Zhang Yimou has lost favor of late with international audiences. His latest film, Shadow, manages to reclaim a bit of that luster.
Zhang’s wonderful productions starting with Red Sorghum showed a sumptuous kind of genre cinema, replete with stunning set-pieces and broadly engaging storylines. The gorgeous Raise the Red Lantern helped establish Gong Li as an international superstar, while House of Flying Daggers did the same for Zhang Ziyi. He then made a bunch of middling films (while astonishing the world with his Olympic ceremonies), and now returns with a highly stylized martial arts picture that reminds us once again of the power of his visual acumen.
A story of warriors and kings and the conflict between a trinity of unsettled allies, Shadow is told, appropriately enough, with a palette of contrasts. Costumes, sets and even landscapes alike are captured in various shades of gray, with only the skin tones suggesting that these images were captured with color photography. This is a story of the balance between good and evil, respect and betrayal, all emphasized through the iconic imagery of yin and yang.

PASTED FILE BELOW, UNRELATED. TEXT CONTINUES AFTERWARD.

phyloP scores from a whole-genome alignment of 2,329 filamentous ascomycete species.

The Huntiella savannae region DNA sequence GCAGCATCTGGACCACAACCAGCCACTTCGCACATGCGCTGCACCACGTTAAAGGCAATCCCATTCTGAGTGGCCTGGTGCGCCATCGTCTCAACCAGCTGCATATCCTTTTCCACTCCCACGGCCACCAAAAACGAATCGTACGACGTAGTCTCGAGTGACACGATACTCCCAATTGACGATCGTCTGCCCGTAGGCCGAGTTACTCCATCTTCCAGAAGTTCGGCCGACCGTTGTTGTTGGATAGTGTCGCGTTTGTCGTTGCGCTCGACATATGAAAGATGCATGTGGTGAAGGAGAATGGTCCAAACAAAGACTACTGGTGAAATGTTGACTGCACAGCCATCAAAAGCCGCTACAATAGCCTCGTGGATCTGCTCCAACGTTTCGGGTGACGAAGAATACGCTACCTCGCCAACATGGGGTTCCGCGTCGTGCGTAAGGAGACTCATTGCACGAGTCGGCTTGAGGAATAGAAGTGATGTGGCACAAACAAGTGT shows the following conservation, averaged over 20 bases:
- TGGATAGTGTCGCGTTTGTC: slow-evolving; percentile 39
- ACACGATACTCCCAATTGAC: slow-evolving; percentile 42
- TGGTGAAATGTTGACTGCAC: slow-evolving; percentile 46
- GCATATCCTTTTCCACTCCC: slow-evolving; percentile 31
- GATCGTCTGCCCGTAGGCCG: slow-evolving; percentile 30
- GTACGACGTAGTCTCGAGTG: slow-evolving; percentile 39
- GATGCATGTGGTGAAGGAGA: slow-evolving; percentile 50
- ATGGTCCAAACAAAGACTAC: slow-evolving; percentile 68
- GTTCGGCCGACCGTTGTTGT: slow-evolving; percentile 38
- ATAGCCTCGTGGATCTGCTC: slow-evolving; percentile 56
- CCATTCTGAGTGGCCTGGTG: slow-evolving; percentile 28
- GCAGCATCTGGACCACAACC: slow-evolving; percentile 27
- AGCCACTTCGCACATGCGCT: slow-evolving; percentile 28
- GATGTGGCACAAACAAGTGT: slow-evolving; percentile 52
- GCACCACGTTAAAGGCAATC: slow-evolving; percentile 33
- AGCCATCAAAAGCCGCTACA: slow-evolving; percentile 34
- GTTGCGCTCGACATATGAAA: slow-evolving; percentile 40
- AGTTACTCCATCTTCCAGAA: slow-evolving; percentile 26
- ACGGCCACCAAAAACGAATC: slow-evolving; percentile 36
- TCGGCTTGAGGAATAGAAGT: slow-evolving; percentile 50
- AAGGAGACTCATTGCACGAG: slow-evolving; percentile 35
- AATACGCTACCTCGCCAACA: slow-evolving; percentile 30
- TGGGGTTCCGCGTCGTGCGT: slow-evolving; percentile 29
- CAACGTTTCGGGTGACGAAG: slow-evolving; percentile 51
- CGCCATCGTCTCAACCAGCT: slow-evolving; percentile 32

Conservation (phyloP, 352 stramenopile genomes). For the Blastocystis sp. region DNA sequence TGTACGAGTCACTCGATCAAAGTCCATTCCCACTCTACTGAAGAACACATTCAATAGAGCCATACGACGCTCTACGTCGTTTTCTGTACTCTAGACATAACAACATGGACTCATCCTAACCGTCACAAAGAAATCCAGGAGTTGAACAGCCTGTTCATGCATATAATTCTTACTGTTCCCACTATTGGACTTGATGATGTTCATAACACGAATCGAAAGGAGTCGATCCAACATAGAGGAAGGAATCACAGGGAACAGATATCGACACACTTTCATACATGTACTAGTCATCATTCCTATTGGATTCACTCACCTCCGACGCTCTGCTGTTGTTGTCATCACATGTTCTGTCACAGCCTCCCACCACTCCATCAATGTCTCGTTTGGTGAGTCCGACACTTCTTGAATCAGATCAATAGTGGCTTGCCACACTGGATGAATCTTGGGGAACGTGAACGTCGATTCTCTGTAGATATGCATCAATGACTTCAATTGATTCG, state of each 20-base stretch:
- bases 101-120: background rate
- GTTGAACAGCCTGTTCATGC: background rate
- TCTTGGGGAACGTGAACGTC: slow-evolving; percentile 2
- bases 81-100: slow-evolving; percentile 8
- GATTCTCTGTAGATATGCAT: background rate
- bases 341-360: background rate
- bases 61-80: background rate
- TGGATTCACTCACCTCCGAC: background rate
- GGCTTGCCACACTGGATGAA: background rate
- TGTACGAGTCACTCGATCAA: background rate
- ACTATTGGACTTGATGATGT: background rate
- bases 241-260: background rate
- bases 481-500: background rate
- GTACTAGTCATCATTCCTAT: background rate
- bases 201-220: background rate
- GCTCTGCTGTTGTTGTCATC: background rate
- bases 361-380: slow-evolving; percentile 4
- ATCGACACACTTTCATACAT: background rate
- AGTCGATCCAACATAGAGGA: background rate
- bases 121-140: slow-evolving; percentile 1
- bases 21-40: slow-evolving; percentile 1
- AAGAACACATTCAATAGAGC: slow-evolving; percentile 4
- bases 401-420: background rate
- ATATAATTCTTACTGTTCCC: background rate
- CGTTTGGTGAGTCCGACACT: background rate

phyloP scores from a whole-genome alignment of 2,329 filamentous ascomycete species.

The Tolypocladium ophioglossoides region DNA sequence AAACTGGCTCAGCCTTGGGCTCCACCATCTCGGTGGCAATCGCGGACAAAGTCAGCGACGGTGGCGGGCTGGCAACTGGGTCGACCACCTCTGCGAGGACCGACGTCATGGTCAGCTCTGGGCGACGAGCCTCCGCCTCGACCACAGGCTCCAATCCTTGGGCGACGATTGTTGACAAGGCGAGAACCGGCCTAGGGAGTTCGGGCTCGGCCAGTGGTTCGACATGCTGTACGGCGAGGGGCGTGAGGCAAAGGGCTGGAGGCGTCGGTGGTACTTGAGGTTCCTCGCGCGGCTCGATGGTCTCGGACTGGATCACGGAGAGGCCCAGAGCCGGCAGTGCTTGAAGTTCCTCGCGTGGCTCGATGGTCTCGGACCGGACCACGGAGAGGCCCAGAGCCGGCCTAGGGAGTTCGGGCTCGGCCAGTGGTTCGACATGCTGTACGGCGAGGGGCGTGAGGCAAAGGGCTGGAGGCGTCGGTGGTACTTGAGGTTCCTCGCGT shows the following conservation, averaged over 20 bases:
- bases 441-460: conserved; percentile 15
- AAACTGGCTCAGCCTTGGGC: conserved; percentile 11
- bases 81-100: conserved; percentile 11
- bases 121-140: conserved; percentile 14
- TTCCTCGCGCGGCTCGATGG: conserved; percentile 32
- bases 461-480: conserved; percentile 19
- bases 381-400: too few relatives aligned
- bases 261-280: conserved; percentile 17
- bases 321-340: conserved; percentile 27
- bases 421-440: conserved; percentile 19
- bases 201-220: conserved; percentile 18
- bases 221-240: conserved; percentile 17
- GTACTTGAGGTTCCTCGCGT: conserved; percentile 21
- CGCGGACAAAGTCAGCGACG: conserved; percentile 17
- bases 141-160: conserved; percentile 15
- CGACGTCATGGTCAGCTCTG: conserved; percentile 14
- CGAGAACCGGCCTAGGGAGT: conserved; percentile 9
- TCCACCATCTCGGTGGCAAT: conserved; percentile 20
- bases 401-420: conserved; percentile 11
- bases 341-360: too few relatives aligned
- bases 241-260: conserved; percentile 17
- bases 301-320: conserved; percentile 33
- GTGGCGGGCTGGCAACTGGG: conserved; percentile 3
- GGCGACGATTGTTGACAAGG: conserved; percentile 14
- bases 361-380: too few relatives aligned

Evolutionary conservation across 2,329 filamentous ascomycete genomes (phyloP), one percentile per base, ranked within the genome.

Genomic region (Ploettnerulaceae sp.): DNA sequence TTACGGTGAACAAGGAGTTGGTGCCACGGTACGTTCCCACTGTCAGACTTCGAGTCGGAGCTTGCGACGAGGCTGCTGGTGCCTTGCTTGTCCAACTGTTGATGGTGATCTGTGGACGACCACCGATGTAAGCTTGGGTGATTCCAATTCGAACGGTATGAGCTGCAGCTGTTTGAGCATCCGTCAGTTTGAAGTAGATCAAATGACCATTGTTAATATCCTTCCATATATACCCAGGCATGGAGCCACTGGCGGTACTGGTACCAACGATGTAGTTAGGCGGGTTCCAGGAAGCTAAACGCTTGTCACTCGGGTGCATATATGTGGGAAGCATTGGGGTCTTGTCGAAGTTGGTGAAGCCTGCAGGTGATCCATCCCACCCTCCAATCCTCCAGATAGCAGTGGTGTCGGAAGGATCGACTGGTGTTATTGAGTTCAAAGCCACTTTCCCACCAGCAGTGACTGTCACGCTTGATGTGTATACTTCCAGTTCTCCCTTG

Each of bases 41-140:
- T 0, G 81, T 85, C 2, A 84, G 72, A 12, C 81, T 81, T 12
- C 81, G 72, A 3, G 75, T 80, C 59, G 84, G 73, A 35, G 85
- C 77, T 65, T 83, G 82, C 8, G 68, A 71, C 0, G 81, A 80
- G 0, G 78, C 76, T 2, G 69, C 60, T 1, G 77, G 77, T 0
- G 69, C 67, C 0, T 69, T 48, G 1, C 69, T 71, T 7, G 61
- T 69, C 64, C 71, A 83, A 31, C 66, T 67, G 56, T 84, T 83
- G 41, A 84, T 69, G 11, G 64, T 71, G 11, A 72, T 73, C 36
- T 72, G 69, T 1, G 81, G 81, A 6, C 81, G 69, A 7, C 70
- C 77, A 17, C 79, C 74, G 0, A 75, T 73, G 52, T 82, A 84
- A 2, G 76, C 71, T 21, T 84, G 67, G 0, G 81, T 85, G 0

When the kinetic action sequences and court intrigue work, the film is a lot of fun. It presents a surreal world where sharp-bladed umbrellas and “feminine” movements become particularly deadly. Unfortunately, these aspects are marred by an overly cautious pace that grinds away, resulting in a tone that veers towards boredom.
The visual wonder and moments of action make Shadow a film well worth seeing, but it unfortunately doesn’t fully live up to the better movies that made Zhang Yimou one of the most exciting filmmakers on the international stage. The visual master still has the chops to amaze, but his storytelling prowess doesn’t always match the beauty of his images.